Semantic features of early verb vocabularies

Sabrina Horvath, Leslie Rescorla, Sudha Arunachalam

Research output: Chapter in Book/Report/Conference proceedingChapter

Abstract

Much research has asked why verbs are difficult to acquire, and how toddlers nevertheless acquire them. Still, we know little about what kinds of verb meanings are easy or difficult to acquire. We revisit Rescorla and colleagues’ data on vocabulary knowledge in toddlers acquiring English, Italian, Greek, Korean, and Portuguese measured using the Language Development Survey. We coded the survey’s verbs for several semantic features to determine which features predict appearance in toddlers’ vocabularies. For English, manner and result verbs were equally well known across samples, but verbs labeling durative events and events with fewer event participants were more likely to be known than those labeling punctual events and events involving more participants. Similar trends held in the other languages.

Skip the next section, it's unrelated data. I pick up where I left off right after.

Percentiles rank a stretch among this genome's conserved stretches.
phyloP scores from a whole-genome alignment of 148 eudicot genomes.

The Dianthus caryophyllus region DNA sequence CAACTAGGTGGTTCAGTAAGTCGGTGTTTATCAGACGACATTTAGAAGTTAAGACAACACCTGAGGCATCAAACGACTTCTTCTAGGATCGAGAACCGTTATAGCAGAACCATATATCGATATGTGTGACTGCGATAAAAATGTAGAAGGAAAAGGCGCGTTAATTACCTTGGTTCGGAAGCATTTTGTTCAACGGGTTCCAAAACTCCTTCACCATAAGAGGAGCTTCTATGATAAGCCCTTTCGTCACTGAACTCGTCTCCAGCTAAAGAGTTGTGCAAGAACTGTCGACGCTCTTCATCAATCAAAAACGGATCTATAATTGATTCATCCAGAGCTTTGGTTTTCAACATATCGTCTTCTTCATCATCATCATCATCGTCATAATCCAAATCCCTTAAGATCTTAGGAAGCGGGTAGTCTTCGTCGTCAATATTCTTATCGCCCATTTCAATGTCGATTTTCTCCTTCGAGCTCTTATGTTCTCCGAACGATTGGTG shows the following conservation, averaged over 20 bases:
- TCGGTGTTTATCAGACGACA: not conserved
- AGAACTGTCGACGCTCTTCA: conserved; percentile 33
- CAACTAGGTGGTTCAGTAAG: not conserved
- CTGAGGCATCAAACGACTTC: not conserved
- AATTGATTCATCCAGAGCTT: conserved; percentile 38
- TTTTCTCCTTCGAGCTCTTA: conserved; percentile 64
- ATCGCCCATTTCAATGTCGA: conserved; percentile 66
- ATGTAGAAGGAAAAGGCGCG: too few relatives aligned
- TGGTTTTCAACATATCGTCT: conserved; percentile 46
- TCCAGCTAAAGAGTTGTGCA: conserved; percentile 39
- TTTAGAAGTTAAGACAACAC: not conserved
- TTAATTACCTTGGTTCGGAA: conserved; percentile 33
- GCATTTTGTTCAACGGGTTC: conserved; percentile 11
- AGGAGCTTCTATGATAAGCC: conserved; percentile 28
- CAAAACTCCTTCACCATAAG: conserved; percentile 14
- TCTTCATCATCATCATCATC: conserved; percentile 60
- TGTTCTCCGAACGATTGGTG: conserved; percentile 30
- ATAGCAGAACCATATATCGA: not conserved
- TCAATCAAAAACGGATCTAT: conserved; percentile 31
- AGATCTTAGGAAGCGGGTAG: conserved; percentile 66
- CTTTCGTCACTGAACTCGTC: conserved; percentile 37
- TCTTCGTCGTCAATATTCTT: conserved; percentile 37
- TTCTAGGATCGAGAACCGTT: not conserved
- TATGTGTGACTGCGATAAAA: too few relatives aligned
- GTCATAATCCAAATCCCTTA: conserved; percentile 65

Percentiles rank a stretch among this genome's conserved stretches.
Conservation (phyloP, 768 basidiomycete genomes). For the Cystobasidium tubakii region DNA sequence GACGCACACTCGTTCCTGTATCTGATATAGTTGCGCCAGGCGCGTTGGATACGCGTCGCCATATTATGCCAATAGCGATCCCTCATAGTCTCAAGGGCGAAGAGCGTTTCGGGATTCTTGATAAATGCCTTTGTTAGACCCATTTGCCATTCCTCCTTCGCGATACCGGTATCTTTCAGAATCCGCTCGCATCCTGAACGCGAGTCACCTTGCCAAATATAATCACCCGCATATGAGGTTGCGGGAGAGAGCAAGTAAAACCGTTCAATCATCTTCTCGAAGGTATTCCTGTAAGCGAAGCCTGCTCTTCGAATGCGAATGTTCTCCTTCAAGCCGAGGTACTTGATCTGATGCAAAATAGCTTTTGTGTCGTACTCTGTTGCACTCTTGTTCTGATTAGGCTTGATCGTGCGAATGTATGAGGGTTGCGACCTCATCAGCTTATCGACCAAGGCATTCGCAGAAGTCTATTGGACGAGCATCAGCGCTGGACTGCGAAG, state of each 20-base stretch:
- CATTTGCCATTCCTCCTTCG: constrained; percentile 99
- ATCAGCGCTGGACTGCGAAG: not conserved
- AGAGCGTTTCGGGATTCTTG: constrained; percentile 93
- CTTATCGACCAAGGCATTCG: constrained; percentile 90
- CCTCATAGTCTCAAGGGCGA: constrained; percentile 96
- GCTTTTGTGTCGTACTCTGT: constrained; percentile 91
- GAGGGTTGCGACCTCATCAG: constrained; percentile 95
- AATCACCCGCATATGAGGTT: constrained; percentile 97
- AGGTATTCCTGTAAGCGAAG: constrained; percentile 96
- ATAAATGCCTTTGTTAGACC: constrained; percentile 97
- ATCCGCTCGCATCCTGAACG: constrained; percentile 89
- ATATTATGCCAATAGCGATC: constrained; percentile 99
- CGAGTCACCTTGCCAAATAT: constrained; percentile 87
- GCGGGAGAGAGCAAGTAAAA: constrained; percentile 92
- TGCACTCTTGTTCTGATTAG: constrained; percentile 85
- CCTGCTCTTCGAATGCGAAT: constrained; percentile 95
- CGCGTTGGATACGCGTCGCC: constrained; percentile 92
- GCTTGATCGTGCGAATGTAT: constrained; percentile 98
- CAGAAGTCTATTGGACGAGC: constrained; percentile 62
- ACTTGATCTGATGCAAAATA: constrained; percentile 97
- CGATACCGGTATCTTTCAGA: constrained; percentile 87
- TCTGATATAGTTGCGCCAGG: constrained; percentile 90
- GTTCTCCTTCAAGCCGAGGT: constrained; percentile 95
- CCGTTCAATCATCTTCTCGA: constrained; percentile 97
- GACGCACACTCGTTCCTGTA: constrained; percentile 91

Original languageEnglish (US)
Title of host publicationTrends in Language Acquisition Research
PublisherJohn Benjamins Publishing Company
Pages67-92
Number of pages26
Volume24
DOIs
StatePublished - Jan 1 2018

Keywords

  • Cross-linguistic
  • Language development survey
  • Lexical semantics
  • Verb learning
  • Verbs
  • Vocabulary composition

ASJC Scopus subject areas

  • Education
  • Developmental and Educational Psychology
  • Linguistics and Language
  • Cultural Studies
  • Communication

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  • Cite this

    Horvath, S., Rescorla, L., & Arunachalam, S. (2018). Semantic features of early verb vocabularies. In Trends in Language Acquisition Research (Vol. 24, pp. 67-92). John Benjamins Publishing Company. https://doi.org/10.1075/tilar.24.04hor